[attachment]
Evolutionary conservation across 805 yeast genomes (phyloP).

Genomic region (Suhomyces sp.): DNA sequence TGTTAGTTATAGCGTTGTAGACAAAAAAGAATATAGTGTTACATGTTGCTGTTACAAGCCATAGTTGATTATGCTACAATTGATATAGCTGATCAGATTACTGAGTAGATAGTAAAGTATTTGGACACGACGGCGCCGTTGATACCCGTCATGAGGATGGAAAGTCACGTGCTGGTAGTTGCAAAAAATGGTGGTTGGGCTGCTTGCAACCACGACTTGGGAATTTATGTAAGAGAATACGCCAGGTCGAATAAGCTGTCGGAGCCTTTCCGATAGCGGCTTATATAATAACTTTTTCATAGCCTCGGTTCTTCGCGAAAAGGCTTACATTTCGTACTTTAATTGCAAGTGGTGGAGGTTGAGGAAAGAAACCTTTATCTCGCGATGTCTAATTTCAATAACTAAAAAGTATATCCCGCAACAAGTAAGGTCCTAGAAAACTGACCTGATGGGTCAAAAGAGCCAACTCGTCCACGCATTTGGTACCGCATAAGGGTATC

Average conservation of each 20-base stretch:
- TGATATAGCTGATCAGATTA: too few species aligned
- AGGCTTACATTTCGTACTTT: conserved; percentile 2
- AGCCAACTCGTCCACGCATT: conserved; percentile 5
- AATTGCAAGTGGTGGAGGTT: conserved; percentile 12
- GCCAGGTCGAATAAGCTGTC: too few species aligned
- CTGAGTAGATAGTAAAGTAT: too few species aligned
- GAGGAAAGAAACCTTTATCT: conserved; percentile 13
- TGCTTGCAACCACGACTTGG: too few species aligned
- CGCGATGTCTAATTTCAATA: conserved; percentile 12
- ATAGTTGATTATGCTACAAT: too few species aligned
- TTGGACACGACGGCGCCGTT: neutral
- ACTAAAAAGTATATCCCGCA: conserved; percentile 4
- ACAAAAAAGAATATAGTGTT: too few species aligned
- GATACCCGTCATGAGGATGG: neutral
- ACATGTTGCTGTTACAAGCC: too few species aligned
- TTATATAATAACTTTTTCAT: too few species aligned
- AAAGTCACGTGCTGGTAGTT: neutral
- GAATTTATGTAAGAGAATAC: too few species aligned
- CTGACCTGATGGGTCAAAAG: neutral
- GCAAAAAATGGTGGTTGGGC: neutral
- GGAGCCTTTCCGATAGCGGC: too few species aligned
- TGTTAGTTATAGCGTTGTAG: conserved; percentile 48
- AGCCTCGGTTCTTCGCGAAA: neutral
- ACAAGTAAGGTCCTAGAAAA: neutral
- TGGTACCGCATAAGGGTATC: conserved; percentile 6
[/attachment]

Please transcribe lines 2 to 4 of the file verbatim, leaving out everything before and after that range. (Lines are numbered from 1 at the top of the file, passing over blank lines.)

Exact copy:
Genomic region (Suhomyces sp.): DNA sequence TGTTAGTTATAGCGTTGTAGACAAAAAAGAATATAGTGTTACATGTTGCTGTTACAAGCCATAGTTGATTATGCTACAATTGATATAGCTGATCAGATTACTGAGTAGATAGTAAAGTATTTGGACACGACGGCGCCGTTGATACCCGTCATGAGGATGGAAAGTCACGTGCTGGTAGTTGCAAAAAATGGTGGTTGGGCTGCTTGCAACCACGACTTGGGAATTTATGTAAGAGAATACGCCAGGTCGAATAAGCTGTCGGAGCCTTTCCGATAGCGGCTTATATAATAACTTTTTCATAGCCTCGGTTCTTCGCGAAAAGGCTTACATTTCGTACTTTAATTGCAAGTGGTGGAGGTTGAGGAAAGAAACCTTTATCTCGCGATGTCTAATTTCAATAACTAAAAAGTATATCCCGCAACAAGTAAGGTCCTAGAAAACTGACCTGATGGGTCAAAAGAGCCAACTCGTCCACGCATTTGGTACCGCATAAGGGTATC

Average conservation of each 20-base stretch:
- TGATATAGCTGATCAGATTA: too few species aligned